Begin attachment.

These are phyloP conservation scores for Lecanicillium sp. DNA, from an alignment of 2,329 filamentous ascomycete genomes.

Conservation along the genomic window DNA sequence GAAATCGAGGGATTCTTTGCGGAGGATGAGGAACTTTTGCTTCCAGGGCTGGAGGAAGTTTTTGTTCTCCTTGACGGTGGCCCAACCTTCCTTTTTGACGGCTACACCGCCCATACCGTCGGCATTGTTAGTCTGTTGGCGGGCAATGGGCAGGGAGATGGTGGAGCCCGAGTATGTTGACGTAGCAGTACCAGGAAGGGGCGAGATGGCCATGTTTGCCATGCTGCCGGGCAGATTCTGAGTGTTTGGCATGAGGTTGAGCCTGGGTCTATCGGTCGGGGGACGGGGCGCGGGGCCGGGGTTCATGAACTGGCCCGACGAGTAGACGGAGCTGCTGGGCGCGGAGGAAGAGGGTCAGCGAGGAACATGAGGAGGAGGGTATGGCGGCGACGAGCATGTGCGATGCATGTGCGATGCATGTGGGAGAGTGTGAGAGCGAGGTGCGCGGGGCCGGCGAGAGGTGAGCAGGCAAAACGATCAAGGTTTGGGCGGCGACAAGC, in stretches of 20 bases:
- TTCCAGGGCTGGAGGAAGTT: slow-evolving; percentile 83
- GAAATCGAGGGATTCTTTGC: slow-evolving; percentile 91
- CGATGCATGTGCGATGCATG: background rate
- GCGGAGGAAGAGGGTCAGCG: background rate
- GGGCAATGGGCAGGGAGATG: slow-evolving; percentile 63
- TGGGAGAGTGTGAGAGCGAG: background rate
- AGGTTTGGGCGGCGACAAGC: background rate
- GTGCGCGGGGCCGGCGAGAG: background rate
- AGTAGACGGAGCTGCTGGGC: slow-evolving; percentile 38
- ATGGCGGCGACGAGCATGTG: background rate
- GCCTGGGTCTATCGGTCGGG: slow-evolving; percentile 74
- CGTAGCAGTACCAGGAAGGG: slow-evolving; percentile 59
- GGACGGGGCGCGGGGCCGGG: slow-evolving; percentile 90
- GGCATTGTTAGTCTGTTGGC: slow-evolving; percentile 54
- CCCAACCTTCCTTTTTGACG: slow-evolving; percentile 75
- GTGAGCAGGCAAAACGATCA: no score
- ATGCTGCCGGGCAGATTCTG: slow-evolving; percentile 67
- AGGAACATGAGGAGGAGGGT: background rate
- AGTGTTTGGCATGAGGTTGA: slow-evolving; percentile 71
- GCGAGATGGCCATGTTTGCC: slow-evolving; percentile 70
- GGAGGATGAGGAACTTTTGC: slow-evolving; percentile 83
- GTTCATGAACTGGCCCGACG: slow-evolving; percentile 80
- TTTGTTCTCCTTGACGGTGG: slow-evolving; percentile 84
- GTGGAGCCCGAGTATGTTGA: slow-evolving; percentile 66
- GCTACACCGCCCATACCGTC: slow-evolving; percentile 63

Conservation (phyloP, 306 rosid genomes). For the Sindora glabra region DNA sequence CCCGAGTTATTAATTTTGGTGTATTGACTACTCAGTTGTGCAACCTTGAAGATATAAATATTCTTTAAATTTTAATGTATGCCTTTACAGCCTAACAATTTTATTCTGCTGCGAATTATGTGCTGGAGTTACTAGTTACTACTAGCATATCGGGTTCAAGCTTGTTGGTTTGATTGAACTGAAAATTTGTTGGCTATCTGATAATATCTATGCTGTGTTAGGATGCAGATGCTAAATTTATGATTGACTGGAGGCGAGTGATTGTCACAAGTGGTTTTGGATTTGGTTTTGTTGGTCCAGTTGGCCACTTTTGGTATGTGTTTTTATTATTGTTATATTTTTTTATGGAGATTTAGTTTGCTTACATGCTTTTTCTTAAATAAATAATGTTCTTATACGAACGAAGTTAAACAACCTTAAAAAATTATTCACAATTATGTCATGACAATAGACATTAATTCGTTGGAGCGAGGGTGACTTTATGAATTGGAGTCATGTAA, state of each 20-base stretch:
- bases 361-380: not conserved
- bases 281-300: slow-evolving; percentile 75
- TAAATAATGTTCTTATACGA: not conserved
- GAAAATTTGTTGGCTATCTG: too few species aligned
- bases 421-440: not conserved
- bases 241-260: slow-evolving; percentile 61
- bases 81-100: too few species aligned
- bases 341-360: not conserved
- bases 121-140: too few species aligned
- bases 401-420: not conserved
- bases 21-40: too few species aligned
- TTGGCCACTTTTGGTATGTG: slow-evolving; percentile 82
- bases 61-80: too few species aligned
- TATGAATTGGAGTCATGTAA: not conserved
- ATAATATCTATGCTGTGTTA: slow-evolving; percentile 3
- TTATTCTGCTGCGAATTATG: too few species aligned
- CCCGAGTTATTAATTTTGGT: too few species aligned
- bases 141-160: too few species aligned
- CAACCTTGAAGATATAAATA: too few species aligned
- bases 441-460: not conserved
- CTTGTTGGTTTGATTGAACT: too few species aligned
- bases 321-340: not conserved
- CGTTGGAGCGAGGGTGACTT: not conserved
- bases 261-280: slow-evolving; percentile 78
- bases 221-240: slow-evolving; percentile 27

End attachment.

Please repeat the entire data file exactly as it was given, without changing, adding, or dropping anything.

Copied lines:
These are phyloP conservation scores for Lecanicillium sp. DNA, from an alignment of 2,329 filamentous ascomycete genomes.

Conservation along the genomic window DNA sequence GAAATCGAGGGATTCTTTGCGGAGGATGAGGAACTTTTGCTTCCAGGGCTGGAGGAAGTTTTTGTTCTCCTTGACGGTGGCCCAACCTTCCTTTTTGACGGCTACACCGCCCATACCGTCGGCATTGTTAGTCTGTTGGCGGGCAATGGGCAGGGAGATGGTGGAGCCCGAGTATGTTGACGTAGCAGTACCAGGAAGGGGCGAGATGGCCATGTTTGCCATGCTGCCGGGCAGATTCTGAGTGTTTGGCATGAGGTTGAGCCTGGGTCTATCGGTCGGGGGACGGGGCGCGGGGCCGGGGTTCATGAACTGGCCCGACGAGTAGACGGAGCTGCTGGGCGCGGAGGAAGAGGGTCAGCGAGGAACATGAGGAGGAGGGTATGGCGGCGACGAGCATGTGCGATGCATGTGCGATGCATGTGGGAGAGTGTGAGAGCGAGGTGCGCGGGGCCGGCGAGAGGTGAGCAGGCAAAACGATCAAGGTTTGGGCGGCGACAAGC, in stretches of 20 bases:
- TTCCAGGGCTGGAGGAAGTT: slow-evolving; percentile 83
- GAAATCGAGGGATTCTTTGC: slow-evolving; percentile 91
- CGATGCATGTGCGATGCATG: background rate
- GCGGAGGAAGAGGGTCAGCG: background rate
- GGGCAATGGGCAGGGAGATG: slow-evolving; percentile 63
- TGGGAGAGTGTGAGAGCGAG: background rate
- AGGTTTGGGCGGCGACAAGC: background rate
- GTGCGCGGGGCCGGCGAGAG: background rate
- AGTAGACGGAGCTGCTGGGC: slow-evolving; percentile 38
- ATGGCGGCGACGAGCATGTG: background rate
- GCCTGGGTCTATCGGTCGGG: slow-evolving; percentile 74
- CGTAGCAGTACCAGGAAGGG: slow-evolving; percentile 59
- GGACGGGGCGCGGGGCCGGG: slow-evolving; percentile 90
- GGCATTGTTAGTCTGTTGGC: slow-evolving; percentile 54
- CCCAACCTTCCTTTTTGACG: slow-evolving; percentile 75
- GTGAGCAGGCAAAACGATCA: no score
- ATGCTGCCGGGCAGATTCTG: slow-evolving; percentile 67
- AGGAACATGAGGAGGAGGGT: background rate
- AGTGTTTGGCATGAGGTTGA: slow-evolving; percentile 71
- GCGAGATGGCCATGTTTGCC: slow-evolving; percentile 70
- GGAGGATGAGGAACTTTTGC: slow-evolving; percentile 83
- GTTCATGAACTGGCCCGACG: slow-evolving; percentile 80
- TTTGTTCTCCTTGACGGTGG: slow-evolving; percentile 84
- GTGGAGCCCGAGTATGTTGA: slow-evolving; percentile 66
- GCTACACCGCCCATACCGTC: slow-evolving; percentile 63

Conservation (phyloP, 306 rosid genomes). For the Sindora glabra region DNA sequence CCCGAGTTATTAATTTTGGTGTATTGACTACTCAGTTGTGCAACCTTGAAGATATAAATATTCTTTAAATTTTAATGTATGCCTTTACAGCCTAACAATTTTATTCTGCTGCGAATTATGTGCTGGAGTTACTAGTTACTACTAGCATATCGGGTTCAAGCTTGTTGGTTTGATTGAACTGAAAATTTGTTGGCTATCTGATAATATCTATGCTGTGTTAGGATGCAGATGCTAAATTTATGATTGACTGGAGGCGAGTGATTGTCACAAGTGGTTTTGGATTTGGTTTTGTTGGTCCAGTTGGCCACTTTTGGTATGTGTTTTTATTATTGTTATATTTTTTTATGGAGATTTAGTTTGCTTACATGCTTTTTCTTAAATAAATAATGTTCTTATACGAACGAAGTTAAACAACCTTAAAAAATTATTCACAATTATGTCATGACAATAGACATTAATTCGTTGGAGCGAGGGTGACTTTATGAATTGGAGTCATGTAA, state of each 20-base stretch:
- bases 361-380: not conserved
- bases 281-300: slow-evolving; percentile 75
- TAAATAATGTTCTTATACGA: not conserved
- GAAAATTTGTTGGCTATCTG: too few species aligned
- bases 421-440: not conserved
- bases 241-260: slow-evolving; percentile 61
- bases 81-100: too few species aligned
- bases 341-360: not conserved
- bases 121-140: too few species aligned
- bases 401-420: not conserved
- bases 21-40: too few species aligned
- TTGGCCACTTTTGGTATGTG: slow-evolving; percentile 82
- bases 61-80: too few species aligned
- TATGAATTGGAGTCATGTAA: not conserved
- ATAATATCTATGCTGTGTTA: slow-evolving; percentile 3
- TTATTCTGCTGCGAATTATG: too few species aligned
- CCCGAGTTATTAATTTTGGT: too few species aligned
- bases 141-160: too few species aligned
- CAACCTTGAAGATATAAATA: too few species aligned
- bases 441-460: not conserved
- CTTGTTGGTTTGATTGAACT: too few species aligned
- bases 321-340: not conserved
- CGTTGGAGCGAGGGTGACTT: not conserved
- bases 261-280: slow-evolving; percentile 78
- bases 221-240: slow-evolving; percentile 27